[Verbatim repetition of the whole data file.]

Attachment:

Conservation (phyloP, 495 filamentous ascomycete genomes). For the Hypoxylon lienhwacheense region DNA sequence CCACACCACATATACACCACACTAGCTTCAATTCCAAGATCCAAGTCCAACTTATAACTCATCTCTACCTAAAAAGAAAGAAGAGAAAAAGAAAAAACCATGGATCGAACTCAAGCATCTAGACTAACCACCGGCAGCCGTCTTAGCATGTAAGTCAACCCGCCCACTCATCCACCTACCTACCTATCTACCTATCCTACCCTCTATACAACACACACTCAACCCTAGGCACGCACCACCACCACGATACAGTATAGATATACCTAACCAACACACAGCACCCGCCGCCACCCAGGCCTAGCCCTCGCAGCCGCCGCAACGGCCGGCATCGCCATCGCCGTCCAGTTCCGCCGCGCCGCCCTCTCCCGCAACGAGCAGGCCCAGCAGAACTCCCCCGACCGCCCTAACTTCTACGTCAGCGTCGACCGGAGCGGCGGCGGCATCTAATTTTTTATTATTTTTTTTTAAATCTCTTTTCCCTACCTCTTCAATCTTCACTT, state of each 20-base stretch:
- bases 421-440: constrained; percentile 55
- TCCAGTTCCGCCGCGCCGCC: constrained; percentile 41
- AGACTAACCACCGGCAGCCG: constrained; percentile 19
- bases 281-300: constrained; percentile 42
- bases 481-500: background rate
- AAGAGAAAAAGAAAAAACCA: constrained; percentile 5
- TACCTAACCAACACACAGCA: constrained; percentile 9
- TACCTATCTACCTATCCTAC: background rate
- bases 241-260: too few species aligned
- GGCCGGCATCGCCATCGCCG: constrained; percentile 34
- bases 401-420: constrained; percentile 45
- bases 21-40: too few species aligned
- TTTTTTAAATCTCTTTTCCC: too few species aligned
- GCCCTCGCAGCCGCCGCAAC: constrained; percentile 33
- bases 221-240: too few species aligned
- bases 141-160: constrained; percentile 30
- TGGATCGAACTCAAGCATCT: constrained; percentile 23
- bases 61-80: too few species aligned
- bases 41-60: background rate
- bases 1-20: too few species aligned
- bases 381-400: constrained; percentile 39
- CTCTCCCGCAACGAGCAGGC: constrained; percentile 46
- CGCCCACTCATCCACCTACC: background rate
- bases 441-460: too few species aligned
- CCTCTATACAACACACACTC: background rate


Conservation (phyloP, 495 filamentous ascomycete genomes). For the Hypoxylon lienhwacheense region DNA sequence CCACACCACATATACACCACACTAGCTTCAATTCCAAGATCCAAGTCCAACTTATAACTCATCTCTACCTAAAAAGAAAGAAGAGAAAAAGAAAAAACCATGGATCGAACTCAAGCATCTAGACTAACCACCGGCAGCCGTCTTAGCATGTAAGTCAACCCGCCCACTCATCCACCTACCTACCTATCTACCTATCCTACCCTCTATACAACACACACTCAACCCTAGGCACGCACCACCACCACGATACAGTATAGATATACCTAACCAACACACAGCACCCGCCGCCACCCAGGCCTAGCCCTCGCAGCCGCCGCAACGGCCGGCATCGCCATCGCCGTCCAGTTCCGCCGCGCCGCCCTCTCCCGCAACGAGCAGGCCCAGCAGAACTCCCCCGACCGCCCTAACTTCTACGTCAGCGTCGACCGGAGCGGCGGCGGCATCTAATTTTTTATTATTTTTTTTTAAATCTCTTTTCCCTACCTCTTCAATCTTCACTT, state of each 20-base stretch:
- bases 421-440: constrained; percentile 55
- TCCAGTTCCGCCGCGCCGCC: constrained; percentile 41
- AGACTAACCACCGGCAGCCG: constrained; percentile 19
- bases 281-300: constrained; percentile 42
- bases 481-500: background rate
- AAGAGAAAAAGAAAAAACCA: constrained; percentile 5
- TACCTAACCAACACACAGCA: constrained; percentile 9
- TACCTATCTACCTATCCTAC: background rate
- bases 241-260: too few species aligned
- GGCCGGCATCGCCATCGCCG: constrained; percentile 34
- bases 401-420: constrained; percentile 45
- bases 21-40: too few species aligned
- TTTTTTAAATCTCTTTTCCC: too few species aligned
- GCCCTCGCAGCCGCCGCAAC: constrained; percentile 33
- bases 221-240: too few species aligned
- bases 141-160: constrained; percentile 30
- TGGATCGAACTCAAGCATCT: constrained; percentile 23
- bases 61-80: too few species aligned
- bases 41-60: background rate
- bases 1-20: too few species aligned
- bases 381-400: constrained; percentile 39
- CTCTCCCGCAACGAGCAGGC: constrained; percentile 46
- CGCCCACTCATCCACCTACC: background rate
- bases 441-460: too few species aligned
- CCTCTATACAACACACACTC: background rate